The Slackers

The Slackers

The Slackers

Don’t Let The Sunlight Fool Ya

Pirate Press Records

You can always count on the Slackers to come through with the goods when they release an album. The band is an institution in the New York music community and one of America’s premier practitioners of ska. Don’t Let The Sunlight Fool Ya is the band’s 15th album and their first in seven years. During the lockdown, the Slackers did a series of live streaming concerts. The songs for Sunlight were born during post-stream jam sessions.

Don’t Let the Sunshine Fool Ya is full of upbeat tunes about dark subjects. The isolation of the long lockdown is evident in “Boogie Nowhere” and “Windowland.” The first tune is about the strange pandemic ghost town New York became when everyone was confined. “Windowland” is a mildly humorous, mildly demented account of watching the world crawl by from the safety of one’s abode.

“Hanging On” and “Almost Lost Ya” are tunes about survival. “Hanging On” is my new choice for favorite birthday song. The brightly skanking tune finds Dave Hillyard singing, “another year has gone and I’m still hanging on, hanging onto my dreams, hoping some day they’ll come true.” The song captures my pessimistically optimistic view of the world pretty well. “Almost Lost Ya” deals with the near death of someone close to Dave.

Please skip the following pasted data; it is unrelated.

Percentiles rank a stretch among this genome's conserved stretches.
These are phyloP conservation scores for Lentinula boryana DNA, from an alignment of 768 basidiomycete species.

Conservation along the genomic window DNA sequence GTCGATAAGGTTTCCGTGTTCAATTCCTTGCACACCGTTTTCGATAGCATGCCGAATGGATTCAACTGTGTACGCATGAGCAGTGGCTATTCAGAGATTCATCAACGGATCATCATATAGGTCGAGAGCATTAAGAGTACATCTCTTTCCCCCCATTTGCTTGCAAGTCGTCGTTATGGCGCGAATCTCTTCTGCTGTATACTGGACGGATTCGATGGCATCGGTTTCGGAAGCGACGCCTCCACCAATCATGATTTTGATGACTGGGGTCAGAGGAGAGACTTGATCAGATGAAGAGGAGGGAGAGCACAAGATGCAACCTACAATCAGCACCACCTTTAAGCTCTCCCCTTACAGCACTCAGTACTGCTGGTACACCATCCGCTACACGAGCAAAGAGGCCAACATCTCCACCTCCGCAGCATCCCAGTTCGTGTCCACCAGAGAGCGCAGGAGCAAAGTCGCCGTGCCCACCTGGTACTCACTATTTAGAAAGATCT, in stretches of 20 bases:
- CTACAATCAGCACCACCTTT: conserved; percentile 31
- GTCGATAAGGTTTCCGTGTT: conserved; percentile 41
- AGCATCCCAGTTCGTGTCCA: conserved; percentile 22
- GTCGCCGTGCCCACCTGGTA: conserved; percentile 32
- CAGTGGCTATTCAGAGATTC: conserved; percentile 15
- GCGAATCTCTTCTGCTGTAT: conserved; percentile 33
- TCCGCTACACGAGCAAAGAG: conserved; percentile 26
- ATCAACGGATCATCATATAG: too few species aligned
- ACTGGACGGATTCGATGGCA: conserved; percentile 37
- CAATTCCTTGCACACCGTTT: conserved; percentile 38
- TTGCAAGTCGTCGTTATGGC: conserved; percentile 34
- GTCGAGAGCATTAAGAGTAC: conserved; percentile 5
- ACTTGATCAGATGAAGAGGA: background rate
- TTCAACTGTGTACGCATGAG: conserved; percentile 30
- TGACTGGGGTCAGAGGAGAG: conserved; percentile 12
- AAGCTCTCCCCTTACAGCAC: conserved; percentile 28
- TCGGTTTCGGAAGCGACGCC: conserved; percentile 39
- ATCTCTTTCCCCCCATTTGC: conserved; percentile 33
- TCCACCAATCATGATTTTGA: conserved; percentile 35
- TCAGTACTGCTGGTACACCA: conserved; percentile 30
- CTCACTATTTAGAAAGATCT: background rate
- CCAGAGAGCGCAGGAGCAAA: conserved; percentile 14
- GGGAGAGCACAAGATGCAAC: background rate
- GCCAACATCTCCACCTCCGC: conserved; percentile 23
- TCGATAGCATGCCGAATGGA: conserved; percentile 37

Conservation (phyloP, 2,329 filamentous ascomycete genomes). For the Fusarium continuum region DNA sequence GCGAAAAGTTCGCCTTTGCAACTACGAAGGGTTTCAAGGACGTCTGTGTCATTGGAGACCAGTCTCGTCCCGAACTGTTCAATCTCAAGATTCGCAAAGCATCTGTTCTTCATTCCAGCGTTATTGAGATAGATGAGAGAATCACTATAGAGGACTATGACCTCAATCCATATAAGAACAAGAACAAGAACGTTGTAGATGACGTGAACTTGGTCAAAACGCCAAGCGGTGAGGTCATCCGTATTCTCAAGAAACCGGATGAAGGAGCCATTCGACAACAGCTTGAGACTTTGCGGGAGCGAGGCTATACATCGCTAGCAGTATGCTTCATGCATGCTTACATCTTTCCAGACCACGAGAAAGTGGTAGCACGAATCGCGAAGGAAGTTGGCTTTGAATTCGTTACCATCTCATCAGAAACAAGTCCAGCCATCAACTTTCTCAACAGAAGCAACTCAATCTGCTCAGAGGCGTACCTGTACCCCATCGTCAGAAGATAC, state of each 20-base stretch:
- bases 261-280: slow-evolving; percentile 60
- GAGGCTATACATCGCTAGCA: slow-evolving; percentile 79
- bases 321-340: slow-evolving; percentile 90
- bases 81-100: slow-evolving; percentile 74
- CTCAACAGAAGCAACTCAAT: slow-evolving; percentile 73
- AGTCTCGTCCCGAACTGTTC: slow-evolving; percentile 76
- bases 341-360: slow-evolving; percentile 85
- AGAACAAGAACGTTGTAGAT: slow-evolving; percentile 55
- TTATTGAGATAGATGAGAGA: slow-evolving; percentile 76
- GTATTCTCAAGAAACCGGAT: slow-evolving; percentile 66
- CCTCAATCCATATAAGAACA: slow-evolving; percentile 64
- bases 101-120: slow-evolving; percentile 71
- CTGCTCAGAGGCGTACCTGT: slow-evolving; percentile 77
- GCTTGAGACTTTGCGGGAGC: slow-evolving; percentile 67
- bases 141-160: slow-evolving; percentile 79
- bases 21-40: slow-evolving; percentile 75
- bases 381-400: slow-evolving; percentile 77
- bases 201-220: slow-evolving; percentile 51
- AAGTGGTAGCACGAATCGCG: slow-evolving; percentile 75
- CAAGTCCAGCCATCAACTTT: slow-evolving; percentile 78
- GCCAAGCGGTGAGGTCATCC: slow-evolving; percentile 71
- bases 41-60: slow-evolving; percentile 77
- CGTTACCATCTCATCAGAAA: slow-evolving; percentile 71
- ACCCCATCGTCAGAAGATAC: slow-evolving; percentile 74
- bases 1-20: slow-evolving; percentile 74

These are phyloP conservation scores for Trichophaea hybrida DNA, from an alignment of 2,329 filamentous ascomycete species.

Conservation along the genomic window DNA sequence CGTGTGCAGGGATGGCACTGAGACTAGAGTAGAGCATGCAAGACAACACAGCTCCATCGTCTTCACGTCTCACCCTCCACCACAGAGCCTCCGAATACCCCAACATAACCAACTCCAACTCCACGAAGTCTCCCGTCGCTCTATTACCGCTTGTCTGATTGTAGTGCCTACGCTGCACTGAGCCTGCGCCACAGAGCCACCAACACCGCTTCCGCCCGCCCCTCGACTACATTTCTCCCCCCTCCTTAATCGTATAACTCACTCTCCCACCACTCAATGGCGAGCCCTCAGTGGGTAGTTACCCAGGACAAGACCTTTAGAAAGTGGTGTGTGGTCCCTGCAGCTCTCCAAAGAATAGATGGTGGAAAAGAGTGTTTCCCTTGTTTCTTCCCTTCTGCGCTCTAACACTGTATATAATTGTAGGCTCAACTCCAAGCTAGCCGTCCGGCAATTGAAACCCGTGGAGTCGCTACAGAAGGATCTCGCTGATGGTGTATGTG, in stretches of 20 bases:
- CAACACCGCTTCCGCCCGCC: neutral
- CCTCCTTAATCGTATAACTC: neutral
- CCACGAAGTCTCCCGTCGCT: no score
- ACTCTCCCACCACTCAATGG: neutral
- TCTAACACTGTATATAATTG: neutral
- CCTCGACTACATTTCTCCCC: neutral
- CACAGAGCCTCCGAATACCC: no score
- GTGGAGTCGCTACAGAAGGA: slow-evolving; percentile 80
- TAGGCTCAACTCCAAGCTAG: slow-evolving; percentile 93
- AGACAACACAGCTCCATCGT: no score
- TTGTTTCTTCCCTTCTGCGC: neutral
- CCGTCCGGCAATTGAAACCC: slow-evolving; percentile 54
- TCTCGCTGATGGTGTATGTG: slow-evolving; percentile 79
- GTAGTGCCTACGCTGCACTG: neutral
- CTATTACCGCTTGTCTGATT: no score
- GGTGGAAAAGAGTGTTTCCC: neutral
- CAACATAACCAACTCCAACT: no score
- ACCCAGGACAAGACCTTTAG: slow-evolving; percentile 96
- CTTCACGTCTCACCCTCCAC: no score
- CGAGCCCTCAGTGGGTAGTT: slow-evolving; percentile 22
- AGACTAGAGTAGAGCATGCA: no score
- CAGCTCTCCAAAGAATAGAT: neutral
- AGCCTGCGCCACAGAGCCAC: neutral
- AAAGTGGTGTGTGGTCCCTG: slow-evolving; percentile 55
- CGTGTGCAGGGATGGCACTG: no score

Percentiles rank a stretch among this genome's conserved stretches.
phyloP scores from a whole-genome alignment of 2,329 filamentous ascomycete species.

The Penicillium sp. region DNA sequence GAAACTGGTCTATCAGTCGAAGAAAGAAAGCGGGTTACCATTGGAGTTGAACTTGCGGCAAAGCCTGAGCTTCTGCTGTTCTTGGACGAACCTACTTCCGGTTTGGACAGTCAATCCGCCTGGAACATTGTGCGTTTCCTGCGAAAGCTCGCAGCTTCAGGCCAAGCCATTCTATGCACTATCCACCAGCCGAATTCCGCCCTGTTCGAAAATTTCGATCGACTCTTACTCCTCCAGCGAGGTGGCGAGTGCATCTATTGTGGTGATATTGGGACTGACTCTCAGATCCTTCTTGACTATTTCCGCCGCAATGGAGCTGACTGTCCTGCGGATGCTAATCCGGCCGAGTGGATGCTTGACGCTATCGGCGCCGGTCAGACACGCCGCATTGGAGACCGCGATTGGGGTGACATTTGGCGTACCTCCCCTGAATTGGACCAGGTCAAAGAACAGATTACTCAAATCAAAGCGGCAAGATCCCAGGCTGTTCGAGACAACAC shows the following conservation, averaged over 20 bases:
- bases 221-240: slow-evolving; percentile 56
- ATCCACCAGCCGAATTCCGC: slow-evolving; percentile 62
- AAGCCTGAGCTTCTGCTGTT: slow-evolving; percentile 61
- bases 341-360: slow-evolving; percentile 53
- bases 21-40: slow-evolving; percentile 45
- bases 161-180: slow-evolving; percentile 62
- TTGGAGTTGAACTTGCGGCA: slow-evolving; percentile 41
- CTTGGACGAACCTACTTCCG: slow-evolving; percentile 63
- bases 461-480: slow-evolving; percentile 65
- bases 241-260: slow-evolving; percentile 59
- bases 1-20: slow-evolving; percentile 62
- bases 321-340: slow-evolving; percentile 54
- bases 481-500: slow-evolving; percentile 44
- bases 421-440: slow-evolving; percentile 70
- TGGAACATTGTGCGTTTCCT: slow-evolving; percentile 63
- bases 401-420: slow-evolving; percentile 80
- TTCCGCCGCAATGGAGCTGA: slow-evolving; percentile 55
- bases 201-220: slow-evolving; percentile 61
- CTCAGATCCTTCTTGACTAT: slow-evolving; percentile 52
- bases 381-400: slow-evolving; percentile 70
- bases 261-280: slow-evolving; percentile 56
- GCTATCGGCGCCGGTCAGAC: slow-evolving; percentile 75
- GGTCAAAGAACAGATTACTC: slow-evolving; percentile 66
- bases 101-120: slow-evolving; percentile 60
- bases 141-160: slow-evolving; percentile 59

The Slackers take on politics on a couple of tunes. “They Are Losing” finds the band sneaking into Tom Waits territory with a commentary on the Maga-nation. While I really like what they are saying in “Statehouse,” it’s got an almost Schoolhouse Rock directness that makes it just a bit clunky. “Statehouse” is a civics lesson disguised as a rocksteady number explaining why taking down Confederate flags is a good thing. Actually, I wish this tune was a Schoolhouse Rock episode that could be played in schools (of course, that episode would be banned in Florida under the recently passed “anti-woke” act).

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